NEW ORLEANS — Boats using surface fishing lines with miles of baited hooks would get individual yearly limits for bluefin tuna bycatch under rules proposed to end the practice of dumping dead bluefin caught on hooks meant for other species.

Bluefin tuna, which can weigh 500 pounds and sell for thousands of dollars — the record is $736,000 — have been severely overfished to feed a worldwide market for sushi.

Groups specifically fishing for bluefin, from anglers to general fishing boats, would lose nearly 69 tons of their current total quotas — or about 7 percent of the total U.S. quota for Atlantic bluefin — to create the new longline quotas proposed by the National Oceanic and Atmospheric Administration’s fisheries division.

But once a longline boat reached its quota it would have to stop using the lines, which can extend up to 20 miles and carry thousands of hooks.

“The longliners will be held to a very strict threshold,” said Bradley S. McHale, a fishery management specialist with NOAA Fisheries.

The rules made public Tuesday would also bar surface longlines from part of the Gulf of Mexico during April and May, the peak of spawning season. In an area off Cape Hatteras, N.C., they could be used from December through March only by boats that have proven able to use the gear without catching bluefin.

The proposals are generally “a step in the right direction, toward ending the waste of this depleted fish,” said Tom Wheatley, who manages the Gulf of Mexico surface longline campaign for the Pew Charitable Trusts. The individual quotas would “introduce a level of personal responsibility we’ve never seen before in the longline community,” he said. He has pushed for a six-month ban in a larger area of the Gulf.

Longline boats fishing for other species — such as swordfish, wahoo, and bigeye, yellowfin or albacore tuna — may now keep one to three bluefin for every 2,000 to 30,000 pounds of the species they’re licensed for, McHale said. Others get thrown back. So do any caught once the entire longline fleet has reached its quota.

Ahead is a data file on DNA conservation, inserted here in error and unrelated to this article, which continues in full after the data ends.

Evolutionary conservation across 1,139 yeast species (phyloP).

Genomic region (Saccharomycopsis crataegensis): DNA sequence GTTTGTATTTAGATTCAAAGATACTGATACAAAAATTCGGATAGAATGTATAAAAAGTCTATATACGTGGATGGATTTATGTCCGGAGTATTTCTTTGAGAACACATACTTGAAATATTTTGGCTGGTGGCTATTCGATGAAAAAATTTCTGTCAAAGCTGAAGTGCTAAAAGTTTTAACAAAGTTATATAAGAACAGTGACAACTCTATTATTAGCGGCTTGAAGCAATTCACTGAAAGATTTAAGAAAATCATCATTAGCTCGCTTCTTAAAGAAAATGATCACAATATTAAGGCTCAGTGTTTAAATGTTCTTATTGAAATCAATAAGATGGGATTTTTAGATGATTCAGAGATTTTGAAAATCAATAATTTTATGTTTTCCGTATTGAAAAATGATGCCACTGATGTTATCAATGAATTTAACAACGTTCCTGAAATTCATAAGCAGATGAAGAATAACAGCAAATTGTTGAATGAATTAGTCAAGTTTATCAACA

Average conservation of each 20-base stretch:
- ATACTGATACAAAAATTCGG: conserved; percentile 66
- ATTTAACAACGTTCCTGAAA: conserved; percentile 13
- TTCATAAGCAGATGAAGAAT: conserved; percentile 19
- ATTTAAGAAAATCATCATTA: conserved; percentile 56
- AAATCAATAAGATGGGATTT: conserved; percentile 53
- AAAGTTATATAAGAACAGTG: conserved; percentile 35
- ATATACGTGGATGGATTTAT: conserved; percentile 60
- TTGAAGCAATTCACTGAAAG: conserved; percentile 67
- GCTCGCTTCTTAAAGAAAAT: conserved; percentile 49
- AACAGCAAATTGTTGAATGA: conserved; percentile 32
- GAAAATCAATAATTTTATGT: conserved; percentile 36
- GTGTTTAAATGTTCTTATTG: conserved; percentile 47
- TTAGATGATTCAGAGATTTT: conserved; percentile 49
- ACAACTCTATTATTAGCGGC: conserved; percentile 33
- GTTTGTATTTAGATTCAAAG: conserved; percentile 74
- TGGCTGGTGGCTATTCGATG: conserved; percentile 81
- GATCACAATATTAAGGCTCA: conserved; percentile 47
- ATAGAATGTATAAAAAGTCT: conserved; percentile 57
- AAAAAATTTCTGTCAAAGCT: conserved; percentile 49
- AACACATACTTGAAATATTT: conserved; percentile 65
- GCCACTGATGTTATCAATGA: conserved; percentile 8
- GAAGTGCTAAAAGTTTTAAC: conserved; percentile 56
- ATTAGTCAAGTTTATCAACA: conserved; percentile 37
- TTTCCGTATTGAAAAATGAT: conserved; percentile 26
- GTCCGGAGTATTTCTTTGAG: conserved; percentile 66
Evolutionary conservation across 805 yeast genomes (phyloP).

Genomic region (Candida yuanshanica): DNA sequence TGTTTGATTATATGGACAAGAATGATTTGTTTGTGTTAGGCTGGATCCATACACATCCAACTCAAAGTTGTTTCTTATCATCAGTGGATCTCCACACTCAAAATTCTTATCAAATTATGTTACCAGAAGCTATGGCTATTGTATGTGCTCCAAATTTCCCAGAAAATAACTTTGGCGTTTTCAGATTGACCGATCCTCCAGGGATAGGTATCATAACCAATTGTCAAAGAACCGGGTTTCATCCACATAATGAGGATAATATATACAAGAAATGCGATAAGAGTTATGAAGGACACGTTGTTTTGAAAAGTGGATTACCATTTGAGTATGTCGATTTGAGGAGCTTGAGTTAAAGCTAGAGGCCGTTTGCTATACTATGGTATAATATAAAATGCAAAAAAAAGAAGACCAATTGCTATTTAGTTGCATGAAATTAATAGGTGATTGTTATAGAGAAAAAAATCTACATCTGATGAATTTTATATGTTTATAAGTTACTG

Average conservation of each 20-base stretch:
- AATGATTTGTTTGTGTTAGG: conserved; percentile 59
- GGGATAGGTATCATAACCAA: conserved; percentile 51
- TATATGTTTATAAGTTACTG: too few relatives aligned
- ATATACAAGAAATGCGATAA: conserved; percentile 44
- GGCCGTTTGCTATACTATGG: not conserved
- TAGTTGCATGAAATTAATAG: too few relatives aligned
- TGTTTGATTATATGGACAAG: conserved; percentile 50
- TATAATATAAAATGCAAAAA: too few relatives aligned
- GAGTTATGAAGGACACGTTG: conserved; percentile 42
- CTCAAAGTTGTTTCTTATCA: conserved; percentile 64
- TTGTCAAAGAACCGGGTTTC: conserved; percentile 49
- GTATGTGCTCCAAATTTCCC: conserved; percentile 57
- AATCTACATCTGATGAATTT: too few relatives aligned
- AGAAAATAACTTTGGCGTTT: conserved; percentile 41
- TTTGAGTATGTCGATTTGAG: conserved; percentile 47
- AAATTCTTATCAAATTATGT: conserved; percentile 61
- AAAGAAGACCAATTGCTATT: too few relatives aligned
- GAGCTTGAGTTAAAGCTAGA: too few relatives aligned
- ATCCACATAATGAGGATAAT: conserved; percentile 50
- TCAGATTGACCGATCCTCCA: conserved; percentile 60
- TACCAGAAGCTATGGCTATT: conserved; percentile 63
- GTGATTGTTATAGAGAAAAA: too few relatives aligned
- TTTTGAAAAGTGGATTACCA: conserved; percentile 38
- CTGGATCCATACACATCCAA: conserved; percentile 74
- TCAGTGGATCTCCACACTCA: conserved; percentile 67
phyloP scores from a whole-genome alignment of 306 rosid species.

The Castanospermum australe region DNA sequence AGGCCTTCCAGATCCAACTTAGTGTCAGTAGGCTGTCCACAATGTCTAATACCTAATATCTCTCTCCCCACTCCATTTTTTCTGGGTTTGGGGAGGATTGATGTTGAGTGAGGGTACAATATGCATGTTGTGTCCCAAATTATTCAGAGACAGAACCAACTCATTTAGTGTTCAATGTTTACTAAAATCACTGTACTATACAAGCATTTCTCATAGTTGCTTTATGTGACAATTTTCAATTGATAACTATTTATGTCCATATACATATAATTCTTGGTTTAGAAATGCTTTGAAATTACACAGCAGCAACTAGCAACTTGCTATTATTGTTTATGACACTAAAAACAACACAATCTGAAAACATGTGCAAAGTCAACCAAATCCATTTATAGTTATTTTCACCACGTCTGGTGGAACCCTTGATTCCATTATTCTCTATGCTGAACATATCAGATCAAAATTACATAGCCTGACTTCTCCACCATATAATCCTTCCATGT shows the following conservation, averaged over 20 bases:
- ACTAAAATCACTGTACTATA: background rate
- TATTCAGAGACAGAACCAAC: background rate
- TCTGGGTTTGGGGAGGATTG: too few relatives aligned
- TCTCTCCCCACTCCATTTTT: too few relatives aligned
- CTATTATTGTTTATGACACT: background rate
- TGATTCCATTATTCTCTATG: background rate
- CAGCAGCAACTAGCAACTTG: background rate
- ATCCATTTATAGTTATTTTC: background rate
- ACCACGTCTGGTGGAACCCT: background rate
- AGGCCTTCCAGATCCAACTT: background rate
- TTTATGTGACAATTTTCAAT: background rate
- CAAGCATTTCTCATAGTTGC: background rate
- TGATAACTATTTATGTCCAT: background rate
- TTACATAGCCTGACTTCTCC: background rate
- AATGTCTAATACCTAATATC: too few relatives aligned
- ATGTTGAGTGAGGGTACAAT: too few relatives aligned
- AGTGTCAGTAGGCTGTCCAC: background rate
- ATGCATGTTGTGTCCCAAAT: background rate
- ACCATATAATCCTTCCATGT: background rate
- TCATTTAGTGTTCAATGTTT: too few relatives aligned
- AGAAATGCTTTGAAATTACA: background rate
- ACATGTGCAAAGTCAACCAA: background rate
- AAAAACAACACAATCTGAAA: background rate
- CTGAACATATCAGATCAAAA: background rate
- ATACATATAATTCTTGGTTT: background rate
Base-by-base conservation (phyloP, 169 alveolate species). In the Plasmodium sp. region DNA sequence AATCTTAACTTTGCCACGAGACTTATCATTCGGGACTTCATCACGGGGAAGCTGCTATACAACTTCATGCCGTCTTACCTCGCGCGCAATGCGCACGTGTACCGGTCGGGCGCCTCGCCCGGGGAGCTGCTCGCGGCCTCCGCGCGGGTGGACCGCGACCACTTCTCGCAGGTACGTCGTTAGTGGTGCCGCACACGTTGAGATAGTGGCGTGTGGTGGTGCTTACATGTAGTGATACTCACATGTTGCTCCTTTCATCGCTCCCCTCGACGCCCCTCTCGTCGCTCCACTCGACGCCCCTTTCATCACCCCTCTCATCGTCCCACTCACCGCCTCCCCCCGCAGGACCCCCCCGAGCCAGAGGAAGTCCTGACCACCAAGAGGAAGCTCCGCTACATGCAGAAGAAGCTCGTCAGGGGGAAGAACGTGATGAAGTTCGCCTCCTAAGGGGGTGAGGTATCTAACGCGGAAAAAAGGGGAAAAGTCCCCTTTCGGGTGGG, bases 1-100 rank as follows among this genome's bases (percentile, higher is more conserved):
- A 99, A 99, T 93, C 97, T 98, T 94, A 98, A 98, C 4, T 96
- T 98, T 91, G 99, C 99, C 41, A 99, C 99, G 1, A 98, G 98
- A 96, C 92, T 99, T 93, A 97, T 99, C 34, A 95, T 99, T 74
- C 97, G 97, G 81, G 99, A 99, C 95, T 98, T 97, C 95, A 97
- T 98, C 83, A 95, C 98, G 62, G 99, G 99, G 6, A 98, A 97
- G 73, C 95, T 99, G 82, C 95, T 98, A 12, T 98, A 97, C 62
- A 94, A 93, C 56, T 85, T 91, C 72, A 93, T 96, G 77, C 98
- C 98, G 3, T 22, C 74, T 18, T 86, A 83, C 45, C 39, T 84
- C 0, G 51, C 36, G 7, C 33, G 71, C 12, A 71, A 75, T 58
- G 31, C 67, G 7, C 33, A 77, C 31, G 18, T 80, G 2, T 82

The new rules would require longliners to account for every bluefin they catch, including those too small to keep. Quotas could be leased by below-quota boats to boats that went over.

McHale said only 18 of the 161 boats that use surface longlines off Cape Hatteras would be kept from using them in the proposed restricted area during winter and early spring — and they could use other gear, just not longlines.

NOAA Fisheries has scheduled 10 hearings from Maine to Texas to get public comment on the proposals, which take 56,000 words — enough for a novel — in Wednesday’s Federal Register.

Bluefin behavior and migration paths are so complex that the rules may not be as effective as regulators hope, said Molly Lutcavage, a University of Massachusetts scientist who studies bluefin.

“I think they missed the root problem — that is, we lack adequate scientific understanding to really manage this species efficiently and intelligently,” she said.

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